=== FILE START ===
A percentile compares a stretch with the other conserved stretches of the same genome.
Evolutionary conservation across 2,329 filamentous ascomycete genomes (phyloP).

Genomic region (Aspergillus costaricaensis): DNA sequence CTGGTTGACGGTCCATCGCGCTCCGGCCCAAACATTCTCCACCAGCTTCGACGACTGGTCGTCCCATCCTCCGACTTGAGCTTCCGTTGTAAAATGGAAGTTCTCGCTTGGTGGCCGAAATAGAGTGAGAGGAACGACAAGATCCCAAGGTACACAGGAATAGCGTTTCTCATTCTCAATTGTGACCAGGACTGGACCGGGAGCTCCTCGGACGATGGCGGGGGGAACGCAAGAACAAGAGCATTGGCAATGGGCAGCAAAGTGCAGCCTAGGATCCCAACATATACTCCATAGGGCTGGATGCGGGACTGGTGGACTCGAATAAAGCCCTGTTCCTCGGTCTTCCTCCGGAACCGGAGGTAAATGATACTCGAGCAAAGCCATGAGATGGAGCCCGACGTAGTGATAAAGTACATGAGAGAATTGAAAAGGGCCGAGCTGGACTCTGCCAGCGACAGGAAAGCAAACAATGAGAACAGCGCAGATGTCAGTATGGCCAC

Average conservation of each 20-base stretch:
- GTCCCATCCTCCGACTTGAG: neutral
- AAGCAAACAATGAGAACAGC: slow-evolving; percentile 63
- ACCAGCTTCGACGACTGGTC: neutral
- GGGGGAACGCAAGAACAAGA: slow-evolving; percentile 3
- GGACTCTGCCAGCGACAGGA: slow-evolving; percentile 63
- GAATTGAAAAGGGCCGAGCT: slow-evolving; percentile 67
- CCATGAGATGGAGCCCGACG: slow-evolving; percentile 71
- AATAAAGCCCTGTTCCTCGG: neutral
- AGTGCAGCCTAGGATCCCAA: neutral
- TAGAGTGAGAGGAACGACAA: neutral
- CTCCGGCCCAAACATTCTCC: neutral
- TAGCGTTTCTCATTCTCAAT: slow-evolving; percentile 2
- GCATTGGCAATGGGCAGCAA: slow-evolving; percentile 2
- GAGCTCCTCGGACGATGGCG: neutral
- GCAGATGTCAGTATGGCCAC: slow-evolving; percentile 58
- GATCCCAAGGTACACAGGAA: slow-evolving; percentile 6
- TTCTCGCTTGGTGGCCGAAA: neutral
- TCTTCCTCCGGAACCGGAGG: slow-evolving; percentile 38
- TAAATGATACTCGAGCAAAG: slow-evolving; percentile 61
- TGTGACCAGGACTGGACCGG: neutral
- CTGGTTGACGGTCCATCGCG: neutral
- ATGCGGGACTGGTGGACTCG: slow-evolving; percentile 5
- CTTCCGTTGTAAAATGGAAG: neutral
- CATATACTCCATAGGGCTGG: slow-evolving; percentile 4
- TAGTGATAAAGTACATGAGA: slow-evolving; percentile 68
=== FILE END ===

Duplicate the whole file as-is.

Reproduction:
A percentile compares a stretch with the other conserved stretches of the same genome.
Evolutionary conservation across 2,329 filamentous ascomycete genomes (phyloP).

Genomic region (Aspergillus costaricaensis): DNA sequence CTGGTTGACGGTCCATCGCGCTCCGGCCCAAACATTCTCCACCAGCTTCGACGACTGGTCGTCCCATCCTCCGACTTGAGCTTCCGTTGTAAAATGGAAGTTCTCGCTTGGTGGCCGAAATAGAGTGAGAGGAACGACAAGATCCCAAGGTACACAGGAATAGCGTTTCTCATTCTCAATTGTGACCAGGACTGGACCGGGAGCTCCTCGGACGATGGCGGGGGGAACGCAAGAACAAGAGCATTGGCAATGGGCAGCAAAGTGCAGCCTAGGATCCCAACATATACTCCATAGGGCTGGATGCGGGACTGGTGGACTCGAATAAAGCCCTGTTCCTCGGTCTTCCTCCGGAACCGGAGGTAAATGATACTCGAGCAAAGCCATGAGATGGAGCCCGACGTAGTGATAAAGTACATGAGAGAATTGAAAAGGGCCGAGCTGGACTCTGCCAGCGACAGGAAAGCAAACAATGAGAACAGCGCAGATGTCAGTATGGCCAC

Average conservation of each 20-base stretch:
- GTCCCATCCTCCGACTTGAG: neutral
- AAGCAAACAATGAGAACAGC: slow-evolving; percentile 63
- ACCAGCTTCGACGACTGGTC: neutral
- GGGGGAACGCAAGAACAAGA: slow-evolving; percentile 3
- GGACTCTGCCAGCGACAGGA: slow-evolving; percentile 63
- GAATTGAAAAGGGCCGAGCT: slow-evolving; percentile 67
- CCATGAGATGGAGCCCGACG: slow-evolving; percentile 71
- AATAAAGCCCTGTTCCTCGG: neutral
- AGTGCAGCCTAGGATCCCAA: neutral
- TAGAGTGAGAGGAACGACAA: neutral
- CTCCGGCCCAAACATTCTCC: neutral
- TAGCGTTTCTCATTCTCAAT: slow-evolving; percentile 2
- GCATTGGCAATGGGCAGCAA: slow-evolving; percentile 2
- GAGCTCCTCGGACGATGGCG: neutral
- GCAGATGTCAGTATGGCCAC: slow-evolving; percentile 58
- GATCCCAAGGTACACAGGAA: slow-evolving; percentile 6
- TTCTCGCTTGGTGGCCGAAA: neutral
- TCTTCCTCCGGAACCGGAGG: slow-evolving; percentile 38
- TAAATGATACTCGAGCAAAG: slow-evolving; percentile 61
- TGTGACCAGGACTGGACCGG: neutral
- CTGGTTGACGGTCCATCGCG: neutral
- ATGCGGGACTGGTGGACTCG: slow-evolving; percentile 5
- CTTCCGTTGTAAAATGGAAG: neutral
- CATATACTCCATAGGGCTGG: slow-evolving; percentile 4
- TAGTGATAAAGTACATGAGA: slow-evolving; percentile 68